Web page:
Transformers: Age of Extinction
Director: Michael Bay
Starring: Mark Wahlberg, Nicola Peltz, Jack Reynor, Stanley Tucci, and Kelsey Grammer
By Monte Yazzie
It’s clear that there are plenty of different explosions Michael Bay can generate in 165 minutes. The fourth incarnation, which forgoes the cast from the past three films, introduces a world where the Transformers are hunted as fugitives and are forced into hiding. Bay, synonymous with the summer blockbuster, throws more narrative into the drawn-out continuing story of the battling robots yet “Age of Extinction” feels the most void of substance in the franchise lineup.
Earth has been saved from destruction but at the cost of a devastated Chicago. In the wake of the battle a black ops government group is reshaping the world with intentions of never needing the Transformers again. Betrayed by the humans they came to protect, Optimus Prime and the Autobots are in hiding. Cade Yeager (Mark Wahlberg) is an inventor living in Texas who finds Optimus’ damaged semi-truck alteration in a rundown theater. The black ops group, organized by a C.I.A. higher-up (Kelsey Grammer) and supported by a tech mogul (Stanley Tucci), is looking for Optimus who is brought back to function by Cade. Optimus and the remaining Autobots must fight for humanity again against an ancient foe and a newly developed weapon.
Bay continues the onslaught of special effects however things seem to be more comprehensive effects wise than the transforming chaos of the past films. Still, the monotony settles in rather quickly as the battle scenes become indistinguishable from each other. Transformers fight, someone retreats, they fight again, repeat. Ehren Kruger, the writer of all but one of the films, adds more narrative developments and side plots than necessary. Characters are introduced quickly, some lost in the mix or simply discarded along the way, though there are noteworthy ones mostly because of the performances from the actors. Stanley Tucci is excellent as an outlandish inventor, supplying the film with humor along with a morality note. Kelsey Grammer demonstrates his intimidation and Titus Welliver barks head shaking tough guy sentiments as the leader of the black ops squad. Wahlberg does his best with the character; amongst numerous issues with the character the most confusing is how to an inventor becomes such a capable combatant.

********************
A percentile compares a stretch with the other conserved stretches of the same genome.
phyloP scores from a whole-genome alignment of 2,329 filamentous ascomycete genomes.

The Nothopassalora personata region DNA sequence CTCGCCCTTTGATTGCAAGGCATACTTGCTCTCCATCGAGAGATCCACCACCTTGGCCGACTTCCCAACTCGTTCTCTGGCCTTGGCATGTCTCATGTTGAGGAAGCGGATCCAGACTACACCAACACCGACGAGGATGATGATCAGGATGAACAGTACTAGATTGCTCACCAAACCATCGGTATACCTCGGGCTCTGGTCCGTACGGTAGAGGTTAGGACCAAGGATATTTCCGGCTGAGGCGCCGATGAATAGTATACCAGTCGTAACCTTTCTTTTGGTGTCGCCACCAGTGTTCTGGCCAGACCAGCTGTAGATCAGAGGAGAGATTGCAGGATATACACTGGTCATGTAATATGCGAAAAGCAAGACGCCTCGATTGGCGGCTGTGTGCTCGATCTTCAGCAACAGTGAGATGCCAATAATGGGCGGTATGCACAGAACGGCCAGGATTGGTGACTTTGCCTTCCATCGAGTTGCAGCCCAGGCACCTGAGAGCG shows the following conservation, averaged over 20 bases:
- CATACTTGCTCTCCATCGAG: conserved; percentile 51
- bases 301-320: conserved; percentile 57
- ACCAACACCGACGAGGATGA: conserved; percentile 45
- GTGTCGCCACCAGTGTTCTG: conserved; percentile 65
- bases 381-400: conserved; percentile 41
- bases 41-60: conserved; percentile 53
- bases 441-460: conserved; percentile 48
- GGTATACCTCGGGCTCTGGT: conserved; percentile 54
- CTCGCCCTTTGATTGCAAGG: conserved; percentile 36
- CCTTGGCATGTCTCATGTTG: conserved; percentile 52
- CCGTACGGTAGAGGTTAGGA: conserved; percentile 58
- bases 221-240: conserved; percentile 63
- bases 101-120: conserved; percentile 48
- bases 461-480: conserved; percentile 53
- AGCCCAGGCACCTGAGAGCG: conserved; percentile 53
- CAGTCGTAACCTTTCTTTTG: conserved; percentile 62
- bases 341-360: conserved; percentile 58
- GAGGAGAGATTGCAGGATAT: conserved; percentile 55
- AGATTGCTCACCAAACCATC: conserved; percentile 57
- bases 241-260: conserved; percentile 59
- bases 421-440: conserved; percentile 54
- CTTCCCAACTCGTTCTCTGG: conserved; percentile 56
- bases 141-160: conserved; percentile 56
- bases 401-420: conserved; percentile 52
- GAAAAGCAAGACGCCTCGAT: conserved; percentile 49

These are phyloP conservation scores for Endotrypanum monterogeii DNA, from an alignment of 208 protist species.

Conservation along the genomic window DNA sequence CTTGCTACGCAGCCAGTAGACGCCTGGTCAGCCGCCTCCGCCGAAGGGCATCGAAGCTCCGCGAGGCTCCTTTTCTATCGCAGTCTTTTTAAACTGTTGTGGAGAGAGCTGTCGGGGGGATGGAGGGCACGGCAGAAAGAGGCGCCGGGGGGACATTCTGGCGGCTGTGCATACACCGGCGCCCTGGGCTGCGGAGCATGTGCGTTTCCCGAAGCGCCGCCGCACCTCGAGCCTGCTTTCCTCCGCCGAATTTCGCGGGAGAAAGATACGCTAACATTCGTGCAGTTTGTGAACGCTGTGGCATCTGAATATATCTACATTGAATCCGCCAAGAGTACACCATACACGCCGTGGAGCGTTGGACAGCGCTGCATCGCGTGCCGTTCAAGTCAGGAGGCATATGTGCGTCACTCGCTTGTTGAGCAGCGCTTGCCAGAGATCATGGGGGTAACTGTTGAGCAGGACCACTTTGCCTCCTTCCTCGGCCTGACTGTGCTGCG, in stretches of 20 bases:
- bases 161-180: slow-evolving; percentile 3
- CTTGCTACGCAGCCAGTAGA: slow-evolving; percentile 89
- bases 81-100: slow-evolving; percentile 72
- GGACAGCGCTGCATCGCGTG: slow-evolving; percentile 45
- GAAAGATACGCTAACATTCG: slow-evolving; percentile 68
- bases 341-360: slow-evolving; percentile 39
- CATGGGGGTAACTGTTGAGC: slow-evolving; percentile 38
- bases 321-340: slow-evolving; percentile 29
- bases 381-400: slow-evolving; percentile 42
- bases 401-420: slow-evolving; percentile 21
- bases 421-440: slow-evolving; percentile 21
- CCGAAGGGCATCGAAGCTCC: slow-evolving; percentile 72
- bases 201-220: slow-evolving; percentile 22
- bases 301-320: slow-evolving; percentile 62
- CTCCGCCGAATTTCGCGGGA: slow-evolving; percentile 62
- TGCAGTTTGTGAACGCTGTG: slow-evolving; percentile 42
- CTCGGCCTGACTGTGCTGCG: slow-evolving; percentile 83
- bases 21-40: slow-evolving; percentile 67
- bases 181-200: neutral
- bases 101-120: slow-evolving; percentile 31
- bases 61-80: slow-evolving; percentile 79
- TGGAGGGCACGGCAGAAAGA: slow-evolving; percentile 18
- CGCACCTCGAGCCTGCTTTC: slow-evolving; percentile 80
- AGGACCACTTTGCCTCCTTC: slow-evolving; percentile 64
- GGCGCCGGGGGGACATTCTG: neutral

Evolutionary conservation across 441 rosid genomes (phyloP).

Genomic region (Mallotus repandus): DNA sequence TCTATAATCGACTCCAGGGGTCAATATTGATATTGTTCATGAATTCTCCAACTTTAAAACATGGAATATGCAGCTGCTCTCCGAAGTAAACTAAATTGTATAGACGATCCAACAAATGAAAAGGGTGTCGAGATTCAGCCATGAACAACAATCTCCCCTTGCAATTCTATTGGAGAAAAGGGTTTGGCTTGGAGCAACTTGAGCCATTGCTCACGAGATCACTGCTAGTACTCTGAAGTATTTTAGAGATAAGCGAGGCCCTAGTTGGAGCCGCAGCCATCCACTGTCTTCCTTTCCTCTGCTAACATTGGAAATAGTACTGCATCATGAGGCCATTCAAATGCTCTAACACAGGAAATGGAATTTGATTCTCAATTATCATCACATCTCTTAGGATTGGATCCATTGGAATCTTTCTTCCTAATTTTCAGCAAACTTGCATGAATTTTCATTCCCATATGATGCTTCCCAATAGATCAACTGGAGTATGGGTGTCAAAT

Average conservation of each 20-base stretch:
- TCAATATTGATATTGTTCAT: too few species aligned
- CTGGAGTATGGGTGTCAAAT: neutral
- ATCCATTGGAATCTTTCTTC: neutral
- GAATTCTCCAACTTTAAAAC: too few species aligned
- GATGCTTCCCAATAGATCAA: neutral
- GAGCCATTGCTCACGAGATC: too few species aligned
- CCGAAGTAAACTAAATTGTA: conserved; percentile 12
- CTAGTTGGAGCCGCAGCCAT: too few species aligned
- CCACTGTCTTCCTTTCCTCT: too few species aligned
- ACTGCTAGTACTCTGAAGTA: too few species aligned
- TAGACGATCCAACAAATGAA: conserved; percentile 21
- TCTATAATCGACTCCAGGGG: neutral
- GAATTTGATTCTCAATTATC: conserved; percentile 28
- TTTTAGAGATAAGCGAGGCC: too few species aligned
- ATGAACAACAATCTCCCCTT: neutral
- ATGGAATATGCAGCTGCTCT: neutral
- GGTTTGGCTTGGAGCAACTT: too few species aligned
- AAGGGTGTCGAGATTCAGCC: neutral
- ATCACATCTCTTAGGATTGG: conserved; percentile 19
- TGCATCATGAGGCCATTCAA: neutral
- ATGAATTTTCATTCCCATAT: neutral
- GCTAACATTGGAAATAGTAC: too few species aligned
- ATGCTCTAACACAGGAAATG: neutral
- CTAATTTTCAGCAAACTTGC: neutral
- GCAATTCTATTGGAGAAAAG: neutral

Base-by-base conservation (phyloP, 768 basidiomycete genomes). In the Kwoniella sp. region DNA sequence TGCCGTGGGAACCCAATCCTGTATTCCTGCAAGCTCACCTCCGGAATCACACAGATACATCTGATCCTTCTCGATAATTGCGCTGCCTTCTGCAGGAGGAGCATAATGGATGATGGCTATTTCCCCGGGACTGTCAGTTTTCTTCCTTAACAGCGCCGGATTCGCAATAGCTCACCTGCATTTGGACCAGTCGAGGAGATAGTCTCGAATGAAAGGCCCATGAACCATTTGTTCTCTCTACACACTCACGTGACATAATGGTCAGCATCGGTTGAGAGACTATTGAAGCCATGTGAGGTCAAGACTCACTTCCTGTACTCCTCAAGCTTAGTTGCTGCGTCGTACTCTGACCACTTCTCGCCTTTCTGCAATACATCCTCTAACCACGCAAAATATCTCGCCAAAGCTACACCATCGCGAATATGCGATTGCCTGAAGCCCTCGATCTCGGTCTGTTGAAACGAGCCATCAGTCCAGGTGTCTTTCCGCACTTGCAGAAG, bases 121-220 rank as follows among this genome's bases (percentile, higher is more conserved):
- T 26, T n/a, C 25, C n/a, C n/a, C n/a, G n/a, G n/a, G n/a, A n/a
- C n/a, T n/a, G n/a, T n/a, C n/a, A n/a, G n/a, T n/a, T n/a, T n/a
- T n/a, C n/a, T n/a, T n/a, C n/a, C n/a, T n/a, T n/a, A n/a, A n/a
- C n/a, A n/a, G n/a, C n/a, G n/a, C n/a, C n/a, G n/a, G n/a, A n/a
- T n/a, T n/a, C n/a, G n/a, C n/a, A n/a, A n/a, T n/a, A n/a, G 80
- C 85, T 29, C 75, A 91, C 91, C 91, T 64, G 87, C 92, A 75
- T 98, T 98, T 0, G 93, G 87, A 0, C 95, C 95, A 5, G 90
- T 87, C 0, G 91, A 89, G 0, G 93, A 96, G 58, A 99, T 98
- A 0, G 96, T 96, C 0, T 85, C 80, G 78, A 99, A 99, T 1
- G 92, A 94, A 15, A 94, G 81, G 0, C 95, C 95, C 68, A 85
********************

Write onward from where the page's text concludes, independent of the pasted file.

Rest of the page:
The Transformers are given numerous foes yet none feel particularly threatening. It’s an issue that flaws many summer popcorn films. Danger is merely a notion without any consequences. There is nothing wrong with simple, easily viewed entertainment. Still, it’s difficult to identify what audience this film is for? It’s too long to hold the attention of young viewers and fans of the franchise won’t find anything different to separate this experience from the past films. If a routine, special effects laden film is what you are looking for and you have the time already set aside, “Transformers: Age of Extinction” might be for you.
2.00 out of 5.00